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August 26, 2016
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Tag: Privacy


Secret Cameras Are Recording Baltimore’s Every Move—From the Sky

Since the start of 2016, the Baltimore Police Department has been using a privately funded and operated surveillance company to investigate crimes via a camera-equipped airplane—without informing the public.

Posted on Aug 24, 2016 READ MORE


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The Illusion of Freedom

This deception will exist as long as we “stay in our place.” Once we call out power for what it is, once we resist, the chimera will vanish. The iron fist of history’s most sophisticated security and surveillance apparatus will assert itself with a terrifying fury.

Posted on Aug 18, 2016 READ MORE



Edward Snowden Calls the Hack of NSA Hackers by ‘Shadow Brokers’ a Significant Turn in the Spy Wars

Calling a leak of sophisticated spy tools unprecedented, the whistleblower says things “could get messy fast.”

Posted on Aug 17, 2016 READ MORE



Nine FOIA Requests Seek to Find the Extent of Government Spying on Climate Protesters

The Intercept revealed last month that federal agents went undercover at a fossil fuel auction protest.

Posted on Aug 11, 2016 READ MORE



‘Smart Borders’ Would Be a Step Toward a ‘Pan-European System of Surveillance’

A digital system for tracking people as they traverse European borders threatens privacy, civil liberties and the safety and dignity of migrants fleeing their embattled homelands, critics say.

Posted on Aug 3, 2016 READ MORE



Edward Snowden: New Russian ‘Big Brother’ Law Would Savage Privacy and Personal Freedoms

The NSA whistleblower called the law moving through Russia’s Legislature an “unworkable, unjustifiable violation of rights” that would “take money and liberty from every Russian without improving safety.”

Posted on Jun 27, 2016 READ MORE



The U.S. Government Renews Its Assault on Privacy

And this time there’s “much less public scrutiny,” writes Trevor Timm at The Guardian.

Posted on Jun 22, 2016 READ MORE



FBI Wants to Exempt Its Biometric Data From Privacy Rules

The intelligence agency is facing blowback from advocacy organizations in response to its proposal for long-term storage and use of personal information—including that of people who haven’t committed crimes.

Posted on Jun 21, 2016 READ MORE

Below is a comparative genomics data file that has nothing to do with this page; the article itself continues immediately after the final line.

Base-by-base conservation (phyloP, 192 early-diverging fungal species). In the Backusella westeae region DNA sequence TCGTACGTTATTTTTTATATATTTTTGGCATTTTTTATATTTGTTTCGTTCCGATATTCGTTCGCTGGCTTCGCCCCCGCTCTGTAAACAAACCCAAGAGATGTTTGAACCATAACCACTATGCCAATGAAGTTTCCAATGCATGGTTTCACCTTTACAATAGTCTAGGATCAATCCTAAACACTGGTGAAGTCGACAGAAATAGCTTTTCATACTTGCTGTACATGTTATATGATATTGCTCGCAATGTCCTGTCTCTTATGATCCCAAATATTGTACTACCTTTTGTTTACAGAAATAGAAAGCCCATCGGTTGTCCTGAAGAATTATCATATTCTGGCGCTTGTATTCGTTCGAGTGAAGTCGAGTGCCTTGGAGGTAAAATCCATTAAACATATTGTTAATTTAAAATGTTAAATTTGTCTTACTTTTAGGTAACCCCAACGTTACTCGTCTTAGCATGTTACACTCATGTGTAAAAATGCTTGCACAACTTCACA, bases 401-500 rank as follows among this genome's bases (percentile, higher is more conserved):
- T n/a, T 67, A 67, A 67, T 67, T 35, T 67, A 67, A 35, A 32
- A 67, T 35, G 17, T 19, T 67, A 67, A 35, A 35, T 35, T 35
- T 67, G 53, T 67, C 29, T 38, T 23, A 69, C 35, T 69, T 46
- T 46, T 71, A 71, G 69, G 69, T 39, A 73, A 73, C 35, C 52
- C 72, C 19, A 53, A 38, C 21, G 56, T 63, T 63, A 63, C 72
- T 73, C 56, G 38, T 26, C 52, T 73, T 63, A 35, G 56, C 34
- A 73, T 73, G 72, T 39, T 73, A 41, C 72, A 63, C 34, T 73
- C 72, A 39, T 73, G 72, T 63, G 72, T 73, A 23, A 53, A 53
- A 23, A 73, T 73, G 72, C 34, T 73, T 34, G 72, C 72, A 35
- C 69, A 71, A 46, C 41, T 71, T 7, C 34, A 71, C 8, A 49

Edward Snowden Tells Vice News All About the ‘State of Surveillance’

Vice Media founder Shane Smith traveled to Moscow to learn from the NSA whistleblower exactly what the U.S. government is able to do to bypass security on our digital devices and violate our privacy.

Posted on Jun 13, 2016 WATCH & LISTEN



Declassified Documents Confirm That Edward Snowden Tried to Tell the NSA About Surveillance Concerns

Internal records obtained by Vice News show that the agency “did not tell the public the whole story about Snowden’s contacts with oversight authorities before he became the most celebrated and vilified whistleblower in U.S. history.”

Posted on Jun 6, 2016 READ MORE



An Appeals Court Just Robbed Us of Our Cellphone Privacy

Judges ruled that police and federal authorities are free to seek the location data of cellphone users from telecommunications companies without obtaining a search warrant.

Posted on Jun 1, 2016 READ MORE



Former Attorney General Eric Holder: Snowden Performed ‘Public Service’ but Should Be Punished

Despite his belief that the way Snowden opened the public debate on surveillance was “inappropriate and illegal,” Holder says that any judge who might try the NSA whistleblower should account for his contribution to the debate about mass surveillance.

Posted on May 31, 2016 READ MORE



Study: Mass Surveillance Breeds Meekness, Fear and Self-Censorship

Oxford researchers found that “the mere existence of a surveillance state breeds fear and conformity and stifles free expression,” Glenn Greenwald writes at The Intercept.

Posted on May 2, 2016 READ MORE



FBI Won’t Tell Apple How It Hacked iPhone but Vows to Help Local Police

“Please know that we will continue to do everything we can to help you consistent with our legal and policy constraints.”

Posted on Apr 3, 2016 READ MORE



David Medine, Leading U.S. Privacy Watchdog, Resigns Unexpectedly

The head of the independent Privacy and Civil Liberties Oversight Board is stepping down. Why he quit so suddenly is unknown, but his recent Twitter posts reflect a concern over expansion of government surveillance.

Posted on Mar 31, 2016 READ MORE


Think the NSA Can’t Hack an iPhone Without Apple’s Help?

A secret, internal government catalog of dozens of cellphone surveillance devices displays the tricks the U.S. military and intelligence agencies can use to spy on anyone. Jeremy Scahill of The Intercept discusses the revelation.

Posted on Mar 26, 2016 WATCH & LISTEN



Live Blog: A Conversation on Privacy With Noam Chomsky, Glenn Greenwald and Edward Snowden